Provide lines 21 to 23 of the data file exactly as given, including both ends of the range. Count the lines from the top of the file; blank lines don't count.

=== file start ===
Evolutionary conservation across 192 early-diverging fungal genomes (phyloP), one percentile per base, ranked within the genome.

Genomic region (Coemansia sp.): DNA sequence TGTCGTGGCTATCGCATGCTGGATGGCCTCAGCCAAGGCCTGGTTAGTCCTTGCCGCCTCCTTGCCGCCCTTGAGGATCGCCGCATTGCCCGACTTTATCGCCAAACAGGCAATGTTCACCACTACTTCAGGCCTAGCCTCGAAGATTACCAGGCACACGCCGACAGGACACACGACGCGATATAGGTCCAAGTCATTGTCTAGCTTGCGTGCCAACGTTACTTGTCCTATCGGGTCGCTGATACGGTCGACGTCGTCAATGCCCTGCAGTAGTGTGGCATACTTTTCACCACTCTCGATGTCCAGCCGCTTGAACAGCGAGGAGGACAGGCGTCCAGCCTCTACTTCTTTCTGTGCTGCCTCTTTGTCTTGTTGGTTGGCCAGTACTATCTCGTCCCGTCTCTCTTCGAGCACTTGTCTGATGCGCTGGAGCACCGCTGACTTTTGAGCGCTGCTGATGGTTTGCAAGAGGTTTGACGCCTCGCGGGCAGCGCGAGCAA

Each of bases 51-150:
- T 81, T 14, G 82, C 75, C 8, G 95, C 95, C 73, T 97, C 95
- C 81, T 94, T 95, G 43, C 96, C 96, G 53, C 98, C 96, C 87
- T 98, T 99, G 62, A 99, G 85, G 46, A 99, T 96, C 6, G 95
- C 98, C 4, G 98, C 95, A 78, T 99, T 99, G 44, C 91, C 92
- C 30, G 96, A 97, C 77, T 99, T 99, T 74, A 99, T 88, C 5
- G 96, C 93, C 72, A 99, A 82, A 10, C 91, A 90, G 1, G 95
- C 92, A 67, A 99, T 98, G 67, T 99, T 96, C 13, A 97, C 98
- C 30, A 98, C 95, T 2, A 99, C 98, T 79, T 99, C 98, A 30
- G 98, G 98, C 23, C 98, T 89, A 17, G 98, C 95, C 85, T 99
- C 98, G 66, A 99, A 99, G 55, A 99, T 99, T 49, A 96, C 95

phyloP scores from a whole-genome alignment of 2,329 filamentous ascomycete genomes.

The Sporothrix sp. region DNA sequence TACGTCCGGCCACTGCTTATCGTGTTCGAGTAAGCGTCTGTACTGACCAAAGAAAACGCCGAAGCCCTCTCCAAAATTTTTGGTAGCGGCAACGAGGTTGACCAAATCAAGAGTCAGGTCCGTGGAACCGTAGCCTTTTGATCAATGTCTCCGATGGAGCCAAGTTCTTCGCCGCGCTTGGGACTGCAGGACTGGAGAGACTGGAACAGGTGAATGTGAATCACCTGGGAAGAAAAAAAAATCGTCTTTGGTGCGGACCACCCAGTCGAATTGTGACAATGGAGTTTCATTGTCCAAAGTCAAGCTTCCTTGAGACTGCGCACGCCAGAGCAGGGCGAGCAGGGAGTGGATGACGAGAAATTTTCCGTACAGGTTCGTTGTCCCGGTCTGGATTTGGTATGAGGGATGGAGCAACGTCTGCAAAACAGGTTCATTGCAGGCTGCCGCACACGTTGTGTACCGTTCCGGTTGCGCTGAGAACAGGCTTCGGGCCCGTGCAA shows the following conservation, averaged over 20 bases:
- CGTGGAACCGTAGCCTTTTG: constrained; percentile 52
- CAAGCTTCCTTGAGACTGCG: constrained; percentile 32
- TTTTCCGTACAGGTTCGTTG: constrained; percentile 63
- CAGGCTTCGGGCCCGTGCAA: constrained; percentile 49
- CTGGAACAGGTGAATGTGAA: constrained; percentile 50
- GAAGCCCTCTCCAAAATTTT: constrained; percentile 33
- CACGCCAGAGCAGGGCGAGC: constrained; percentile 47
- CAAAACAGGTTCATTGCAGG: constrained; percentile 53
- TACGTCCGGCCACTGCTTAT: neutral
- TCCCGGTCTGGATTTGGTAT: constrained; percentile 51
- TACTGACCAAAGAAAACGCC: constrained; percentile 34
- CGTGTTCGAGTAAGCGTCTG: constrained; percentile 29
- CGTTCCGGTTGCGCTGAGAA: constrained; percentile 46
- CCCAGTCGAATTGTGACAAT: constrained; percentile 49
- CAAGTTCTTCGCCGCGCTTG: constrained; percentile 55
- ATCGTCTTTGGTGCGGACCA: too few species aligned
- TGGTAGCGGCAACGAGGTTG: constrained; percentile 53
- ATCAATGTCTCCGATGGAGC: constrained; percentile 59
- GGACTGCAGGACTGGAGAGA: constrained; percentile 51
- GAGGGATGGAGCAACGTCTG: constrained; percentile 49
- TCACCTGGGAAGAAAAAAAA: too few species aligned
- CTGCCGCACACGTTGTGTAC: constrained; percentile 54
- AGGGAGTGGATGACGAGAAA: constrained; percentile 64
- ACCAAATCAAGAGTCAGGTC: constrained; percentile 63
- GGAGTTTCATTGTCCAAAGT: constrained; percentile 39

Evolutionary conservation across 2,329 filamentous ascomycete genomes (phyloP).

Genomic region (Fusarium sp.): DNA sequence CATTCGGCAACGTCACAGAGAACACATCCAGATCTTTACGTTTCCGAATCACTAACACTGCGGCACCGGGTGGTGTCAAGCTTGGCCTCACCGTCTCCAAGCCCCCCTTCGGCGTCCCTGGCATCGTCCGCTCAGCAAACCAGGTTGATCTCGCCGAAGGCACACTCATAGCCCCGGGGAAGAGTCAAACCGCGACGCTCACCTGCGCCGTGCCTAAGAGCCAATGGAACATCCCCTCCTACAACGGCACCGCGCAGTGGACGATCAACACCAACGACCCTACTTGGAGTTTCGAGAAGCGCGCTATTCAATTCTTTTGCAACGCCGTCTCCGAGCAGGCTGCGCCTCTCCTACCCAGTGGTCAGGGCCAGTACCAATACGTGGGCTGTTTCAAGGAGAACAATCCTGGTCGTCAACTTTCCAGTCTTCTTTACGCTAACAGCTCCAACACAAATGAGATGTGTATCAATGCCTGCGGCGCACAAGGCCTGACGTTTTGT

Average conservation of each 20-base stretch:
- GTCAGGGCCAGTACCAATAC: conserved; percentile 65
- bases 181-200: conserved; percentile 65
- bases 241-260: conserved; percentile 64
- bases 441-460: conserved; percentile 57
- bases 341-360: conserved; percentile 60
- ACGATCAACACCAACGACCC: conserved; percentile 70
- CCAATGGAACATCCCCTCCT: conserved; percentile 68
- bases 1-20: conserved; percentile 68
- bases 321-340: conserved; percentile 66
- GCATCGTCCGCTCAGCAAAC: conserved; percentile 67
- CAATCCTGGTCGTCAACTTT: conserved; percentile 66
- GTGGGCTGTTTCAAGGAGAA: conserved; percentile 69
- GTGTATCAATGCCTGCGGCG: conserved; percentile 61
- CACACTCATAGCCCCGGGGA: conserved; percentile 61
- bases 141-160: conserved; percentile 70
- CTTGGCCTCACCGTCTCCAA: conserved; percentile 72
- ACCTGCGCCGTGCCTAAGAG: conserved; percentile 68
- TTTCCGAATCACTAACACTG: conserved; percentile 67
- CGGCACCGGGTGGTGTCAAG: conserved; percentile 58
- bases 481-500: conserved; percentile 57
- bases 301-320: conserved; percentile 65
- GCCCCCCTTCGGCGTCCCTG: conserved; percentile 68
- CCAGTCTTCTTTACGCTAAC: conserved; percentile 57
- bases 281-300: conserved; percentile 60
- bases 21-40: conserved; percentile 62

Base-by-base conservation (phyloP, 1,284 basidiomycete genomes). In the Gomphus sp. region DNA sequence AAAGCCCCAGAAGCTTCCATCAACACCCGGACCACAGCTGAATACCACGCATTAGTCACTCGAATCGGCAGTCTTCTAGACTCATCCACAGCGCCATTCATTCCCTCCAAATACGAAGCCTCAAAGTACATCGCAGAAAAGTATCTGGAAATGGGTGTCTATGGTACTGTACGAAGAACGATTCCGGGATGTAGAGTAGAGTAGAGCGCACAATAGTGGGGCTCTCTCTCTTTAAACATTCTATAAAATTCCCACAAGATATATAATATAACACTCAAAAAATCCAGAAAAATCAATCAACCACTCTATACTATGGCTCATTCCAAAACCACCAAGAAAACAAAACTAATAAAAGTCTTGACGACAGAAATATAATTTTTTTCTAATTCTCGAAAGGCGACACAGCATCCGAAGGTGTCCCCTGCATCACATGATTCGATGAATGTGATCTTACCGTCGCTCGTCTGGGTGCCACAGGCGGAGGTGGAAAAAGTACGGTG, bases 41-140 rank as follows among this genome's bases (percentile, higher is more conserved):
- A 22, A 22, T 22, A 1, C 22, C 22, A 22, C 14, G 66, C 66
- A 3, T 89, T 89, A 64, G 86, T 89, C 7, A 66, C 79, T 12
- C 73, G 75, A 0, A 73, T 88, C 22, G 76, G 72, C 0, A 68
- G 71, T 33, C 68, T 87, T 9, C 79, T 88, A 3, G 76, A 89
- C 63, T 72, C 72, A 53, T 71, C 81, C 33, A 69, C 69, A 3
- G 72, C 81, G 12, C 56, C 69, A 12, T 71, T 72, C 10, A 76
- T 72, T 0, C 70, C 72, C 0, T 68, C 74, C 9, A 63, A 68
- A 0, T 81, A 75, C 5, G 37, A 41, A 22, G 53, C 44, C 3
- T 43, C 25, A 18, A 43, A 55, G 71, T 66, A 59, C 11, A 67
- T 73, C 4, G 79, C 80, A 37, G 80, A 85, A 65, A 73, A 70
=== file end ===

- GAAGCCCTCTCCAAAATTTT: constrained; percentile 33
- CACGCCAGAGCAGGGCGAGC: constrained; percentile 47
- CAAAACAGGTTCATTGCAGG: constrained; percentile 53